New Beginnings is a recurring curatorial endeavor oriented to the presentation of historic works of international artist-made cinema in the contemporary context. This seasonal series intends to open space for new cinematic encounters, revive interest in forgotten (or not forgotten) classics, to problematize canons through the unearthing of unsung cinematic oddities, to provide fresh insights to well-known works, and to offer opportunities for guest curatorial input and experiment. Please send hot tips and suggestions to email@example.com.
New Beginnings Fall 2018 presents The Hart of London (1970), Canadian painter/poet/filmmaker Jack Chambers’ cinematic magnum opus, presented in its first Bay Area screening in nearly two decades. Spinning outward from scenes of generational life in the semi-rural community of London, Ontario, The Hart of London interweaves striking—and at times disturbing—scenes of birth, death and religious ritual with extensive regional newsreel footage and lyrical abstraction to present a complex and deeply conflicted allegory of a fallen humanity spiritually at odds with the natural world. (Steve Polta)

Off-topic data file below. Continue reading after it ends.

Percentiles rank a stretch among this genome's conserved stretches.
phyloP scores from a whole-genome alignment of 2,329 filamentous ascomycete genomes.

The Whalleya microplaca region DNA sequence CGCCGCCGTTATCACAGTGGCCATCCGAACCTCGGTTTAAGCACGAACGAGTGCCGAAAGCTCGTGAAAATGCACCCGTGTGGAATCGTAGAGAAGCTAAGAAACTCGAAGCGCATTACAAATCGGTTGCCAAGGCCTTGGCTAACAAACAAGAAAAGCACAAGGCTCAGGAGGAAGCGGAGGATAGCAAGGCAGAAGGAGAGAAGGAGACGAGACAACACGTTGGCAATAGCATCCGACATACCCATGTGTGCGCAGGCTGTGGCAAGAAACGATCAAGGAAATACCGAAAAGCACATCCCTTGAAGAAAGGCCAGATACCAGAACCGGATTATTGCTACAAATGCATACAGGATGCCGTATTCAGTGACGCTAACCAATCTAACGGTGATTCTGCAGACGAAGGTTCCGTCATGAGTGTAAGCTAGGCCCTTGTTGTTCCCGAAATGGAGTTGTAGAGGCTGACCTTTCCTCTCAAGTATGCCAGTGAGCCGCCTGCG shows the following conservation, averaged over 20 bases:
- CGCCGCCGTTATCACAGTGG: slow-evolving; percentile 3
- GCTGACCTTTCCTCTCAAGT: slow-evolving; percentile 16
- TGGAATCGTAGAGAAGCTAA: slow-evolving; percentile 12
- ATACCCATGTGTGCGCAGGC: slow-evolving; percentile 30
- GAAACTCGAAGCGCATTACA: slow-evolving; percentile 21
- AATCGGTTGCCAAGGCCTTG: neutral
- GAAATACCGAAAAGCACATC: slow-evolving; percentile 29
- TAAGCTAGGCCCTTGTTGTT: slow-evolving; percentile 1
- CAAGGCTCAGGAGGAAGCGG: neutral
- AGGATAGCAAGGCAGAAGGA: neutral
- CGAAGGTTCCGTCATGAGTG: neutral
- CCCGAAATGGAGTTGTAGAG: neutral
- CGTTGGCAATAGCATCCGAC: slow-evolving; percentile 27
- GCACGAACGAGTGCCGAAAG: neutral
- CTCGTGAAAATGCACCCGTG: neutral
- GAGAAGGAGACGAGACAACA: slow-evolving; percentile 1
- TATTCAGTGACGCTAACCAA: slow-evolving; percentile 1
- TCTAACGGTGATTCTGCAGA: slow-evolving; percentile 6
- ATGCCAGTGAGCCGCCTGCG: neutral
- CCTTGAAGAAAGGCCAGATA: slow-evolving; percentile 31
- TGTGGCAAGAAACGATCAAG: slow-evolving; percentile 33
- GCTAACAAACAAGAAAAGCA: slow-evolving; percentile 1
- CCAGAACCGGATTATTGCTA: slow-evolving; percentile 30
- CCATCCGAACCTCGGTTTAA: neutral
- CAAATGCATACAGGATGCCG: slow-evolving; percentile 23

[The Hart of London] represents the apogee of the work that he had pursued throughout the 1960s, with an eye to death gained in his Spanish conversion [to Roman Catholicism; Chambers lived in Spain c. 1953–61], and in its use of film time and sequence, with its calculated editing and visible roughness. Chambers had known terror in Spain, embodied in the predators that stalked the suffering Picasso-like figures of his paintings of the late 1950s. They were the specters of illness, poverty and indifference. Such beasts gave form to the stalking menace of modern convenience and complacency that Chambers had seen first in provincial London’s resigned imitation of life. In the mid-1960s, he spoke out against the grave effects of chemical warfare in Vietnam and the inhuman practices of the American armed forces. In an act of environmental morality, he confronted the compromises dealt to the land by sophisticated agricultural practices and aspirations toward technological mastery. These moral stances would become urgent as he assumed his role as a father. The grief and rage of Chambers’ film came from something greater than his own doom, more encompassing even than the individual causes of his grief. His overarching concern was with the denigration of life and of perception, and the aim of The Hart of London was not merely to illustrate suffering, but to redeem perception through new and old myths. It joined a haunting vision of his life, his perceptions and his rituals, to an anonymous, unconscious record of his hometown, a stage for paradise and inferno. (Stephen Broomer: Codes for North—Foundation of the Canadian Avant-Garde film)